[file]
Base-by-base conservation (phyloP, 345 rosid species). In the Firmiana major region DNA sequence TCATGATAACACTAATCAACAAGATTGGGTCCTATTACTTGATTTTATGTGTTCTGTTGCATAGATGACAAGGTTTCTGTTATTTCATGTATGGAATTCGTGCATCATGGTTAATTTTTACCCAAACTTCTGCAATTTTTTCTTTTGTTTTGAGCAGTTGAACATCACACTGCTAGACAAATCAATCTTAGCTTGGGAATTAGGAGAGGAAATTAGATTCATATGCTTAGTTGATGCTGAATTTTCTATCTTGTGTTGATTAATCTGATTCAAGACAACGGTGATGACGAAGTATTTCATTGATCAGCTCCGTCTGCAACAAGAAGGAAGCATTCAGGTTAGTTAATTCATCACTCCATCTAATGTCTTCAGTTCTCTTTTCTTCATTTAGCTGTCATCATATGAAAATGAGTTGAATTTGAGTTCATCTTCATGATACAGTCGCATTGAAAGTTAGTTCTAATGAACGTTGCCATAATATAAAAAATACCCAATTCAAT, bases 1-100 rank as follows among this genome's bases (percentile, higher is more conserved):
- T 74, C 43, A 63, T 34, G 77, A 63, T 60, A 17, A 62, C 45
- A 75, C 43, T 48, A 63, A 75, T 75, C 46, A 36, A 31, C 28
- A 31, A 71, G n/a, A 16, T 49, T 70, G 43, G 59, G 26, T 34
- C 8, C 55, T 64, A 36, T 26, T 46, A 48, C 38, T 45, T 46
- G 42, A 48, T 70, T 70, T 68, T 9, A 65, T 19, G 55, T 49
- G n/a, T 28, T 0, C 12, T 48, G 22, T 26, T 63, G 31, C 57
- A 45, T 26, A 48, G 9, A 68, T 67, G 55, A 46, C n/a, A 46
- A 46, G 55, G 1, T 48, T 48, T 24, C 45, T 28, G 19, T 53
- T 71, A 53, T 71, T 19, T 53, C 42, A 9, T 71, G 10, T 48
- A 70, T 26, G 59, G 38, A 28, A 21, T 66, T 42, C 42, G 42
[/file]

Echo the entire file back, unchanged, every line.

Base-by-base conservation (phyloP, 345 rosid species). In the Firmiana major region DNA sequence TCATGATAACACTAATCAACAAGATTGGGTCCTATTACTTGATTTTATGTGTTCTGTTGCATAGATGACAAGGTTTCTGTTATTTCATGTATGGAATTCGTGCATCATGGTTAATTTTTACCCAAACTTCTGCAATTTTTTCTTTTGTTTTGAGCAGTTGAACATCACACTGCTAGACAAATCAATCTTAGCTTGGGAATTAGGAGAGGAAATTAGATTCATATGCTTAGTTGATGCTGAATTTTCTATCTTGTGTTGATTAATCTGATTCAAGACAACGGTGATGACGAAGTATTTCATTGATCAGCTCCGTCTGCAACAAGAAGGAAGCATTCAGGTTAGTTAATTCATCACTCCATCTAATGTCTTCAGTTCTCTTTTCTTCATTTAGCTGTCATCATATGAAAATGAGTTGAATTTGAGTTCATCTTCATGATACAGTCGCATTGAAAGTTAGTTCTAATGAACGTTGCCATAATATAAAAAATACCCAATTCAAT, bases 1-100 rank as follows among this genome's bases (percentile, higher is more conserved):
- T 74, C 43, A 63, T 34, G 77, A 63, T 60, A 17, A 62, C 45
- A 75, C 43, T 48, A 63, A 75, T 75, C 46, A 36, A 31, C 28
- A 31, A 71, G n/a, A 16, T 49, T 70, G 43, G 59, G 26, T 34
- C 8, C 55, T 64, A 36, T 26, T 46, A 48, C 38, T 45, T 46
- G 42, A 48, T 70, T 70, T 68, T 9, A 65, T 19, G 55, T 49
- G n/a, T 28, T 0, C 12, T 48, G 22, T 26, T 63, G 31, C 57
- A 45, T 26, A 48, G 9, A 68, T 67, G 55, A 46, C n/a, A 46
- A 46, G 55, G 1, T 48, T 48, T 24, C 45, T 28, G 19, T 53
- T 71, A 53, T 71, T 19, T 53, C 42, A 9, T 71, G 10, T 48
- A 70, T 26, G 59, G 38, A 28, A 21, T 66, T 42, C 42, G 42